Biometric data is also capable of helping employers see if they’re pushing their employees too hard. If they notice that a large number of employees are experiencing increased heart rates or breathing rates at certain periods, they can identify what is triggering that and work to prevent an injury or illness.
Let’s say you work at a junkyard, and once per day, you and a team need to quickly load a truck with certain parts in extreme heat. The employer might find that you’re all suffering dramatically increased heart rates during this period and decide to give you more time, provide cooling options, or provide breaks throughout that period.
Biometric data is very confidential, and no, it is not necessary for every job position. However, it can be collected for genuinely good reasons, and it’s important that we, as employees and employers, understand that to ensure that everyone gets to work safely.
So, even if you’re a little concerned about this intrusive tech, take a moment to determine whether or not your employer’s mindset is in the right place before immediately writing it off.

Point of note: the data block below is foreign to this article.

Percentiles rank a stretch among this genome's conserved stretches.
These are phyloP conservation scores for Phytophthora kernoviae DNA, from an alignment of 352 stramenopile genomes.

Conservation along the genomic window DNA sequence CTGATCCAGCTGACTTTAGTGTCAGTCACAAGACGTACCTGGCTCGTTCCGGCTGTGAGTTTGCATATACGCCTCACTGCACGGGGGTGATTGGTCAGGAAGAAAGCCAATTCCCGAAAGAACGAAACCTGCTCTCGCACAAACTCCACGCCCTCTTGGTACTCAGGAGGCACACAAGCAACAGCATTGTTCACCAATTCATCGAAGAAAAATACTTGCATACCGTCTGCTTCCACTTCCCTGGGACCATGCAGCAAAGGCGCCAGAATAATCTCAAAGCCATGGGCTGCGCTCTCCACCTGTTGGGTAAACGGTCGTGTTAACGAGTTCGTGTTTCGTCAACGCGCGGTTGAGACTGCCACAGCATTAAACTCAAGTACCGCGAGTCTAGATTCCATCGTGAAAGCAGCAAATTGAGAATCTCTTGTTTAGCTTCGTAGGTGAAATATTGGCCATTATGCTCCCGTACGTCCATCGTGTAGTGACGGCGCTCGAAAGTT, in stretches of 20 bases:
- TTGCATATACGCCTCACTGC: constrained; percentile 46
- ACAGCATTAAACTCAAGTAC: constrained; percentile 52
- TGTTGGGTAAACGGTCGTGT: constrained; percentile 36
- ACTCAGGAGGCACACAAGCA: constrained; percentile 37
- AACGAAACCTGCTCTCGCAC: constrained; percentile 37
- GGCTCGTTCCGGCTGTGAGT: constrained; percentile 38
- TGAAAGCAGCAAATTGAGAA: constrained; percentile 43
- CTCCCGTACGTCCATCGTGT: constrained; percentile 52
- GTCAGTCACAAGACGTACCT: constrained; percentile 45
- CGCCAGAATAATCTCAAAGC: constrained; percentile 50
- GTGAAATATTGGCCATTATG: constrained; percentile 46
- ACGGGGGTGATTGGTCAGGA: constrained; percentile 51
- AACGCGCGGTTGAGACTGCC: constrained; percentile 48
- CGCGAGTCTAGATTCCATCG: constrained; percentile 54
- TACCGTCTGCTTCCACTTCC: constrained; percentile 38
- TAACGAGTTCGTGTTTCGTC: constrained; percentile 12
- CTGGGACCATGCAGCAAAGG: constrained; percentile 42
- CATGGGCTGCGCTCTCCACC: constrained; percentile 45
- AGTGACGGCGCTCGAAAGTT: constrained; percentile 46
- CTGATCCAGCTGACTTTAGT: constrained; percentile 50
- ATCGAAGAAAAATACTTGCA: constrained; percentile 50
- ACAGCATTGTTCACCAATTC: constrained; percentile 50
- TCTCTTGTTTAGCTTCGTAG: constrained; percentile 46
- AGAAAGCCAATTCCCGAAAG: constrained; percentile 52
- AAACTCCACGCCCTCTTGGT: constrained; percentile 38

3: Augmented Training
Health and Safety, regardless of which specific position it is, can be extremely stressful, and potentially, very expensive.
Thanks to modern tech, training programs can improve augmented reality lessons that simulate worst-case scenarios to help professionals make the right decisions when they’re in the real deal.
This not only increases the professional’s confidence and understanding of specific high-stress situations, but it lowers the risk of companies losing large sums due to accidents, neglected equipment, and more.
Why is This Important?
So, why should you care about this as a business owner? Well, it can have a major impact on your establishment.
If you know what tech can help you better protect your employees, you not only keep your employees safe, but you protect your pocketbook from lawsuits and worker’s comp submissions.